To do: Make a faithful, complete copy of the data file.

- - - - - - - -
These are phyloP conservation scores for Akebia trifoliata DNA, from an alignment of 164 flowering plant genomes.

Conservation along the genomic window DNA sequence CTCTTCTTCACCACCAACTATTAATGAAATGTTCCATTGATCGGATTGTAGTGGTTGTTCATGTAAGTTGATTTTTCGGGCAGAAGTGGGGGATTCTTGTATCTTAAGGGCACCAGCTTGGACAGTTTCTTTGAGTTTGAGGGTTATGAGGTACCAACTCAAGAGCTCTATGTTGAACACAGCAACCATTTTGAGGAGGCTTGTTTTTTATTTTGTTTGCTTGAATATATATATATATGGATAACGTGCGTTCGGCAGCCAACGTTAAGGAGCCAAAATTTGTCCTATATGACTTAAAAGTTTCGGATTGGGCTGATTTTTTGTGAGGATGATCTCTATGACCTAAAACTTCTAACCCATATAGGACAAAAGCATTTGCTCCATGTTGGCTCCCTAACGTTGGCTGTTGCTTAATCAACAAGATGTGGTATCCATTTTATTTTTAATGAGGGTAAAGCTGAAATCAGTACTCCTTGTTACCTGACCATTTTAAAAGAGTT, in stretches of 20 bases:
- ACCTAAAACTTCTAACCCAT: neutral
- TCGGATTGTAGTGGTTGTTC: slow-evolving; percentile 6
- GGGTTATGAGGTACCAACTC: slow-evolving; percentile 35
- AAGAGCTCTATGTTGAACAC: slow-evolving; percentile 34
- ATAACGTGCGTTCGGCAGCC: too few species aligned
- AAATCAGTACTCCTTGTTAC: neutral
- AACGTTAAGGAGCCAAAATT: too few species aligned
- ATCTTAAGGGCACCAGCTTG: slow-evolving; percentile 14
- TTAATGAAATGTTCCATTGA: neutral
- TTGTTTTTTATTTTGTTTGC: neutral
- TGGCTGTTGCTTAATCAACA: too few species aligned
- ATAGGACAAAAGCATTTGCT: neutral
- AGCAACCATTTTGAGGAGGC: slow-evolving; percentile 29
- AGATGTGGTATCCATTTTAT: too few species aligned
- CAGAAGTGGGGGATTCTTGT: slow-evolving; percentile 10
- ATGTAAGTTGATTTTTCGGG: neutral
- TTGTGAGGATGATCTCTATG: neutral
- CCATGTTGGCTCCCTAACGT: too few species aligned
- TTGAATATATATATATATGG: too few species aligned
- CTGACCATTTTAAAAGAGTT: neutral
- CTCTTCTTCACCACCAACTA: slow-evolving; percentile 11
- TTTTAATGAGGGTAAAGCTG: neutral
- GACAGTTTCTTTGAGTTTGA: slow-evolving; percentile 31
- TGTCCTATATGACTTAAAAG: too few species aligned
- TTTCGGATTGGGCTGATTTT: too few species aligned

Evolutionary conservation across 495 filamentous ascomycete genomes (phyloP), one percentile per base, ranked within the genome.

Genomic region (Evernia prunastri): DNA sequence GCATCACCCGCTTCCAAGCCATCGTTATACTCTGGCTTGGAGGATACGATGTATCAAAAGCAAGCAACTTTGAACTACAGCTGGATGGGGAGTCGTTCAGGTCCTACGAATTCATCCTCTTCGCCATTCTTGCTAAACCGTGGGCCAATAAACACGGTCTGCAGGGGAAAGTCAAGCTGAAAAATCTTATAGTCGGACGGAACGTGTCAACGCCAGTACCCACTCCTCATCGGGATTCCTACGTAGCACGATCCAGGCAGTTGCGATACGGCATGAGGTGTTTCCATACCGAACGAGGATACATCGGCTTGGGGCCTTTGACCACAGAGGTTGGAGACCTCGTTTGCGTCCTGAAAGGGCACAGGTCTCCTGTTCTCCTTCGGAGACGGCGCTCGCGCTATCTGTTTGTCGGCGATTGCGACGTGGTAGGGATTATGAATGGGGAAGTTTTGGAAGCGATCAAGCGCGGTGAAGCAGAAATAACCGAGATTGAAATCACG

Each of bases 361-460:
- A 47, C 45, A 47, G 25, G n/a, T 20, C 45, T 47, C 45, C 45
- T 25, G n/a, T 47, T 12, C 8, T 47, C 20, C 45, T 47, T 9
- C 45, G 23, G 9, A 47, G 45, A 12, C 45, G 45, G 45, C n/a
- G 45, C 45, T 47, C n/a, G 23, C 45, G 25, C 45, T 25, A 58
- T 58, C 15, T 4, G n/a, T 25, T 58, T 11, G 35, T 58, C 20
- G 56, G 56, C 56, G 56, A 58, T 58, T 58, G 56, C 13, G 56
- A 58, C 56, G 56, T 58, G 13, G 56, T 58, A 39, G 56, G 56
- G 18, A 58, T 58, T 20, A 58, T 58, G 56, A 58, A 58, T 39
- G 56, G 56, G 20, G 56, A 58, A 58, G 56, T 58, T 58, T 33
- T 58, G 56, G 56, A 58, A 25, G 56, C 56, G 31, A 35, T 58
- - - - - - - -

These are phyloP conservation scores for Akebia trifoliata DNA, from an alignment of 164 flowering plant genomes.

Conservation along the genomic window DNA sequence CTCTTCTTCACCACCAACTATTAATGAAATGTTCCATTGATCGGATTGTAGTGGTTGTTCATGTAAGTTGATTTTTCGGGCAGAAGTGGGGGATTCTTGTATCTTAAGGGCACCAGCTTGGACAGTTTCTTTGAGTTTGAGGGTTATGAGGTACCAACTCAAGAGCTCTATGTTGAACACAGCAACCATTTTGAGGAGGCTTGTTTTTTATTTTGTTTGCTTGAATATATATATATATGGATAACGTGCGTTCGGCAGCCAACGTTAAGGAGCCAAAATTTGTCCTATATGACTTAAAAGTTTCGGATTGGGCTGATTTTTTGTGAGGATGATCTCTATGACCTAAAACTTCTAACCCATATAGGACAAAAGCATTTGCTCCATGTTGGCTCCCTAACGTTGGCTGTTGCTTAATCAACAAGATGTGGTATCCATTTTATTTTTAATGAGGGTAAAGCTGAAATCAGTACTCCTTGTTACCTGACCATTTTAAAAGAGTT, in stretches of 20 bases:
- ACCTAAAACTTCTAACCCAT: neutral
- TCGGATTGTAGTGGTTGTTC: slow-evolving; percentile 6
- GGGTTATGAGGTACCAACTC: slow-evolving; percentile 35
- AAGAGCTCTATGTTGAACAC: slow-evolving; percentile 34
- ATAACGTGCGTTCGGCAGCC: too few species aligned
- AAATCAGTACTCCTTGTTAC: neutral
- AACGTTAAGGAGCCAAAATT: too few species aligned
- ATCTTAAGGGCACCAGCTTG: slow-evolving; percentile 14
- TTAATGAAATGTTCCATTGA: neutral
- TTGTTTTTTATTTTGTTTGC: neutral
- TGGCTGTTGCTTAATCAACA: too few species aligned
- ATAGGACAAAAGCATTTGCT: neutral
- AGCAACCATTTTGAGGAGGC: slow-evolving; percentile 29
- AGATGTGGTATCCATTTTAT: too few species aligned
- CAGAAGTGGGGGATTCTTGT: slow-evolving; percentile 10
- ATGTAAGTTGATTTTTCGGG: neutral
- TTGTGAGGATGATCTCTATG: neutral
- CCATGTTGGCTCCCTAACGT: too few species aligned
- TTGAATATATATATATATGG: too few species aligned
- CTGACCATTTTAAAAGAGTT: neutral
- CTCTTCTTCACCACCAACTA: slow-evolving; percentile 11
- TTTTAATGAGGGTAAAGCTG: neutral
- GACAGTTTCTTTGAGTTTGA: slow-evolving; percentile 31
- TGTCCTATATGACTTAAAAG: too few species aligned
- TTTCGGATTGGGCTGATTTT: too few species aligned

Evolutionary conservation across 495 filamentous ascomycete genomes (phyloP), one percentile per base, ranked within the genome.

Genomic region (Evernia prunastri): DNA sequence GCATCACCCGCTTCCAAGCCATCGTTATACTCTGGCTTGGAGGATACGATGTATCAAAAGCAAGCAACTTTGAACTACAGCTGGATGGGGAGTCGTTCAGGTCCTACGAATTCATCCTCTTCGCCATTCTTGCTAAACCGTGGGCCAATAAACACGGTCTGCAGGGGAAAGTCAAGCTGAAAAATCTTATAGTCGGACGGAACGTGTCAACGCCAGTACCCACTCCTCATCGGGATTCCTACGTAGCACGATCCAGGCAGTTGCGATACGGCATGAGGTGTTTCCATACCGAACGAGGATACATCGGCTTGGGGCCTTTGACCACAGAGGTTGGAGACCTCGTTTGCGTCCTGAAAGGGCACAGGTCTCCTGTTCTCCTTCGGAGACGGCGCTCGCGCTATCTGTTTGTCGGCGATTGCGACGTGGTAGGGATTATGAATGGGGAAGTTTTGGAAGCGATCAAGCGCGGTGAAGCAGAAATAACCGAGATTGAAATCACG

Each of bases 361-460:
- A 47, C 45, A 47, G 25, G n/a, T 20, C 45, T 47, C 45, C 45
- T 25, G n/a, T 47, T 12, C 8, T 47, C 20, C 45, T 47, T 9
- C 45, G 23, G 9, A 47, G 45, A 12, C 45, G 45, G 45, C n/a
- G 45, C 45, T 47, C n/a, G 23, C 45, G 25, C 45, T 25, A 58
- T 58, C 15, T 4, G n/a, T 25, T 58, T 11, G 35, T 58, C 20
- G 56, G 56, C 56, G 56, A 58, T 58, T 58, G 56, C 13, G 56
- A 58, C 56, G 56, T 58, G 13, G 56, T 58, A 39, G 56, G 56
- G 18, A 58, T 58, T 20, A 58, T 58, G 56, A 58, A 58, T 39
- G 56, G 56, G 20, G 56, A 58, A 58, G 56, T 58, T 58, T 33
- T 58, G 56, G 56, A 58, A 25, G 56, C 56, G 31, A 35, T 58